Walter Pitman O.C., the pioneer of arts and learning in Canada passed away last month after a lengthy illness.
He was not only a CNAL “National Champion” but also the first distinguished recipient of the CNAL Tribute Award in October 2008.
On behalf of our Chair, Larry O’Farrell, I am pleased to make a few comments about the importance we attach to this remarkable Canadian. As you will see from the biography which follows, Walter played a multi-faceted role as a teacher, politician - both provincially and federally, college administrator, President of the Ontario Institute for the Study of Education, Executive Director of the Ontario Arts Council; and as a biographer of several leading Canadian artists.
Throughout his different careers he showed an uncanny ability to inspire and motivate all who came into his life, particularly those, who like myself, shared his passionate belief in the importance of exposing young minds to the arts and of lifelong learning in the arts. During his term at the Ontario Arts Council, ably assisted by Bob Sirman and other OAC staff, he led numerous efforts to enhance the training of artist-educators - and improve the working relationships between them and arts teachers.
In paying tribute to him in 2008, I referred to Walter as an “extraordinary Canadian” and reminded those in attendance at the CNAL Tribute Dinner at Queen’s University of his bold decision to organize the first international conference on the arts and education held at OISE. Not only did he organize and host this seminal event, he joined with other distinguished speakers, such as Nobel Prize winning physicist, John Polanyi, in speaking passionately about the need for all children to experience the arts and the need to encourage their innate creativity.
In a letter which Walter wrote to me several years later, he reflected on the serious challenges facing the arts at all levels of our provincial educational systems. He was convinced that there would be a diminution of core subjects such as art and music, with the inevitable cutting back of specialist teachers. Sadly prophetic.
In spite of his heroic advocacy efforts over the years, Walter was delighted by the launch of the Canadian Network for Arts and Learning (CNAL) to take up the cause.
Larry O’Farrell and all of the Members of the CNAL Board and staff remain inspired by Walter’s work in pointing the way to advancing the mission to which we are all so deeply committed.
A formal Biography follows.
Dr. Walter George Pitman, O.C. (1929-2018)
"The arts are, above all, how we express the finest elements of our humanity, our understanding, our compassion, our caring, and our love."
Officer of the Order of Canada and Member of the Order of Ontario, Walter supported the arts, education, social justice, and environment. Throughout his distinguished career, he wore many hats including: history teacher, politician, university Dean and President, arts foundation Director, and more recently: the official biographer of renowned Canadian artists such as Louis Applebaum, Harry Freidman, Mary Morrison, Elmer Eisler, and Victor Feldbrill.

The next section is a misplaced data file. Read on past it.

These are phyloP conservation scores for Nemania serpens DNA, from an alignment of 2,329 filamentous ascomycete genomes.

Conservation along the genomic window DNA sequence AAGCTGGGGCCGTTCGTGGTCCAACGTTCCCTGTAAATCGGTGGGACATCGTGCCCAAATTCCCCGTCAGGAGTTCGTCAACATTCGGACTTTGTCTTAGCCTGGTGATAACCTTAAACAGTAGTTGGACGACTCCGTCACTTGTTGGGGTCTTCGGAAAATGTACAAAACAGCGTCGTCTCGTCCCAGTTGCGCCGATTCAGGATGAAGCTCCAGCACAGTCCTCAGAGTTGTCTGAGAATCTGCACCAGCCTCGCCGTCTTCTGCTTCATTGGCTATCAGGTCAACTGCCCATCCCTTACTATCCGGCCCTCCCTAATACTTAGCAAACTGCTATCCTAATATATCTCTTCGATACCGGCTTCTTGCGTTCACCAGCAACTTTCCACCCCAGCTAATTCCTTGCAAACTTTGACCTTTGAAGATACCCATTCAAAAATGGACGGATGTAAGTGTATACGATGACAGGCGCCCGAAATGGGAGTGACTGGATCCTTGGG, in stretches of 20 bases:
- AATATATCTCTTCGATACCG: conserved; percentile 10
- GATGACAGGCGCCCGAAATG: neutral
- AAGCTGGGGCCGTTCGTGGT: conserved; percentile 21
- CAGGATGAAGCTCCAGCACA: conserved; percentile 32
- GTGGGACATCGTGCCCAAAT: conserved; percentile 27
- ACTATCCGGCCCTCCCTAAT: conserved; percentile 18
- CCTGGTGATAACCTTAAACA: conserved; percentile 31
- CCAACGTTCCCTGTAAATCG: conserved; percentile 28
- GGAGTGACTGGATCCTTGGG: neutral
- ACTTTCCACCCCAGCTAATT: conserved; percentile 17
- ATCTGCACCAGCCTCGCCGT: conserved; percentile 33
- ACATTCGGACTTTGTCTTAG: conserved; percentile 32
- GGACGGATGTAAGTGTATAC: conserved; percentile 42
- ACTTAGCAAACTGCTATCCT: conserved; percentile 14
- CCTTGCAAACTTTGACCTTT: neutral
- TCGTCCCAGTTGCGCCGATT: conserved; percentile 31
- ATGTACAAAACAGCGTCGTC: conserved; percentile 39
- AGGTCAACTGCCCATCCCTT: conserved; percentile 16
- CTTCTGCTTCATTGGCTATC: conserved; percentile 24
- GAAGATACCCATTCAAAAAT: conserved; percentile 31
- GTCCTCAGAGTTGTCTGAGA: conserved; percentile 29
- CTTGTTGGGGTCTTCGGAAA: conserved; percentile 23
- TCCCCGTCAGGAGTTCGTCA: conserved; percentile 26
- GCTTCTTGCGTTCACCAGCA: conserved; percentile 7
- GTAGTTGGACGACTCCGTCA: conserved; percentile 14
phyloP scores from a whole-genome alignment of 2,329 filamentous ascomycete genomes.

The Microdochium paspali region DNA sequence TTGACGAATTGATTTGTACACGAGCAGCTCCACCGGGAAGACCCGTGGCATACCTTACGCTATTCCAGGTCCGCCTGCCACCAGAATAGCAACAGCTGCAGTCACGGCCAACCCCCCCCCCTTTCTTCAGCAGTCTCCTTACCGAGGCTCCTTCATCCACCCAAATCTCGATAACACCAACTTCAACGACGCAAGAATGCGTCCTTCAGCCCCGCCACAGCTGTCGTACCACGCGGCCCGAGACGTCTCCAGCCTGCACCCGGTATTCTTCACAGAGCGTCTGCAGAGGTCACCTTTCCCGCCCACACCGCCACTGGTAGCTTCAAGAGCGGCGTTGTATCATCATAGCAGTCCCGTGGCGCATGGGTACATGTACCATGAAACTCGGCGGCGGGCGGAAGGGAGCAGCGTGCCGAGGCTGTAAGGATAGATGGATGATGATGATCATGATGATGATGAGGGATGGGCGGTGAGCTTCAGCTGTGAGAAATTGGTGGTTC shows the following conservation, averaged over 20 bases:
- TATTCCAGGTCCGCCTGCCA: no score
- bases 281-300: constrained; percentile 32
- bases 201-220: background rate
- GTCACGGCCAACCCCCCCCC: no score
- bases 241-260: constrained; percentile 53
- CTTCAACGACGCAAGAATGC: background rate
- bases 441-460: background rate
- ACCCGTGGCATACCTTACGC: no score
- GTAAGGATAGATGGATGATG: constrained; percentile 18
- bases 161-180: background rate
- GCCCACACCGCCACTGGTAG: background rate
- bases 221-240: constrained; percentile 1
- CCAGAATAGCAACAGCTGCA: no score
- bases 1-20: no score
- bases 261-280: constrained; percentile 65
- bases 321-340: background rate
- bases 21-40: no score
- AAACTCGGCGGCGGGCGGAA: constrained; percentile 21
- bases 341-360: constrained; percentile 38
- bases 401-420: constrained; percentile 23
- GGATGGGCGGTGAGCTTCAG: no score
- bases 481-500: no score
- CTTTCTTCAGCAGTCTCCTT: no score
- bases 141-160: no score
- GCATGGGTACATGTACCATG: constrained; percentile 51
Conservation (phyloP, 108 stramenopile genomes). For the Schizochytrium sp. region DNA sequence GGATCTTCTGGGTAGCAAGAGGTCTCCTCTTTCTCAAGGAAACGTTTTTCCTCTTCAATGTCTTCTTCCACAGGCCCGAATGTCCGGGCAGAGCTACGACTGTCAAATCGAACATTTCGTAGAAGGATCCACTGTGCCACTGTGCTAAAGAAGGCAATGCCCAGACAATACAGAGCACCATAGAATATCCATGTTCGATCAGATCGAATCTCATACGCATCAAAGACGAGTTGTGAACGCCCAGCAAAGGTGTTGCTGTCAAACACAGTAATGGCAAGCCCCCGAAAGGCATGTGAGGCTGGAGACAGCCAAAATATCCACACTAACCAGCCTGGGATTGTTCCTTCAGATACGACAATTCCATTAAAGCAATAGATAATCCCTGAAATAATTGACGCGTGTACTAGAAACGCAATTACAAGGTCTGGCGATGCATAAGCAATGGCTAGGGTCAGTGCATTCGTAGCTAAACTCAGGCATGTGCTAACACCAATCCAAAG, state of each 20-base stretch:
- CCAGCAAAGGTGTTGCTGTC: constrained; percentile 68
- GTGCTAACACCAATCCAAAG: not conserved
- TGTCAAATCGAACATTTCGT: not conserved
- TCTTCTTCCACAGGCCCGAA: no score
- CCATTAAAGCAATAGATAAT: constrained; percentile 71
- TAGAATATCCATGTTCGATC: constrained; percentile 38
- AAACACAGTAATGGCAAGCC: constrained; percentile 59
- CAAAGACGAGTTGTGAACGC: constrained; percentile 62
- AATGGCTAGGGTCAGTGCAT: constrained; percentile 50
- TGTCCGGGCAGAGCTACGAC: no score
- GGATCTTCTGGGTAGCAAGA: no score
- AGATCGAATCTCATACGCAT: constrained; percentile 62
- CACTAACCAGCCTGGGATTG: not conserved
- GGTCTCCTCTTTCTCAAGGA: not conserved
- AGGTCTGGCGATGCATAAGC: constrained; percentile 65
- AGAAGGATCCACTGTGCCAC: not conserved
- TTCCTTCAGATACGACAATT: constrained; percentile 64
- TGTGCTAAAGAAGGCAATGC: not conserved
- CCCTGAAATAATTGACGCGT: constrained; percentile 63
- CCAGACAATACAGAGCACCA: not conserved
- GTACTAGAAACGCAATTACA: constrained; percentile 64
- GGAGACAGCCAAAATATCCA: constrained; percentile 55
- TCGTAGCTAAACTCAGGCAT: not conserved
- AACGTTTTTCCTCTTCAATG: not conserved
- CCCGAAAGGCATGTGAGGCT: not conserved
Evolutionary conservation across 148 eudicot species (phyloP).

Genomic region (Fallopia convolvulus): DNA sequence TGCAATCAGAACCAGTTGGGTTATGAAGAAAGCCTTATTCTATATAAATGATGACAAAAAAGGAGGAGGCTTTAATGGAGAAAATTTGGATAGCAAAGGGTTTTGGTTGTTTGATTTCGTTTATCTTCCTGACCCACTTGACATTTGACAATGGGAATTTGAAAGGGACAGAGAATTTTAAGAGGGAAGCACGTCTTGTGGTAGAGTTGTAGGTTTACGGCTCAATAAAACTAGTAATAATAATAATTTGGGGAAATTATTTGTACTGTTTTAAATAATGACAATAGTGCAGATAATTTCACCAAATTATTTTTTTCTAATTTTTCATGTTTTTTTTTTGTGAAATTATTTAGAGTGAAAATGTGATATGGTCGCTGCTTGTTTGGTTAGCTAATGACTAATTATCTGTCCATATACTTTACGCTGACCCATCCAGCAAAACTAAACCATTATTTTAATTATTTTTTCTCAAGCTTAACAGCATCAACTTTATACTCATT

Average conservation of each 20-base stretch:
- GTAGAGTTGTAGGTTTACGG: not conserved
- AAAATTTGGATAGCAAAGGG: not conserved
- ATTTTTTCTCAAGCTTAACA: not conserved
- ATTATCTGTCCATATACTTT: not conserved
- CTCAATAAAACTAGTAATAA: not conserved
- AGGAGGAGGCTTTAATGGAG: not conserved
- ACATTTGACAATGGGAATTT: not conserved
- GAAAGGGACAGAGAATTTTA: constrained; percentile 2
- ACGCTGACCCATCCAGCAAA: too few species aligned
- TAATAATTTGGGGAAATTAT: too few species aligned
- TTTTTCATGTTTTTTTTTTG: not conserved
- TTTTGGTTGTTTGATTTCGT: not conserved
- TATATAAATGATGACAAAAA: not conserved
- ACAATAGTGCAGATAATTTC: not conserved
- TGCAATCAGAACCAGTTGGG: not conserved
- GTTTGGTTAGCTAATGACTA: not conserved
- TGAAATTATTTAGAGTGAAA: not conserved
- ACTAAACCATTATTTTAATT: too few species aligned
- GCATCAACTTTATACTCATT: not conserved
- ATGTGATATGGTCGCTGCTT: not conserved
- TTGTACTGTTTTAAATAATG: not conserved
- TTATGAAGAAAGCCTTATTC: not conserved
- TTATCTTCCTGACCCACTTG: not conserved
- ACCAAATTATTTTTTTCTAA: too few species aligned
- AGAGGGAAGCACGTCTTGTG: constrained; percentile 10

Born in Toronto to Ernest and Elsie Pitman, Walter later married his lifelong partner Florence Ida Collinge (1925-2016). He and Flo were generous advocates of arts and culture, visiting galleries and museums, and attending the symphony, opera, and theatre—almost daily. Their home played exhibition and gathering place, celebrating the couple’s commitment to creativity, as well as their family comprising four children, 13 grandchildren, and 10 great-grandchildren.
Walter began his career teaching history at Kenner Collegiate in Peterborough before moving to history department head at Langstaff Secondary School in Richmond Hill. In 1960, he became the first New Democratic Party (previously New Party) Member of Parliament for Peterborough. Following this, Walter returned to education to become the Dean of Arts and Science at, a then new, Trent University. In 1967, his combined experience led him back to the NDP as Education Critic, chair of the NDP caucus; and in 1970, he was promoted to Deputy Leader of the Party.
Walter was later named President of Ryerson University (then Ryerson Polytechnic Institute). Post-Ryerson, he took the role of Executive Director of the Ontario Arts Council, before moving to Director of the Ontario Institute of Studies in Education (OISE) at University of Toronto. In addition, he was Chair of: Elderhostel Canada, Ontario Education Association, Canadian Association for Adult Education, Energy Probe, Arts Education Council, Canadian Civil Liberties Association, Project Ploughshares, and Interim Waste Authority. Walter was also a Board Member of National Ballet of Canada, Toronto Mendelssohn Choir, Toronto Children's Chorus, and Campaign Against Child Poverty, and a founder and steering committee member of For Our Grandchildren.
In 1992, Walter created the first international conference focused on arts and education in Toronto, which attracted global attention. He also championed teacher training—in particular, the added value of encouraging specialist arts educators to work with artist educators. In the same manner Walter was inspired by artistic leaders, he too motivated those who shared his belief in the importance of exposing young minds to arts. Ensuring all children had access to cultural experiences was his life-long mission.
A celebration of Walter's exemplary life took place on June 22nd, 2018 at Trinity St. Paul's United Church in Toronto.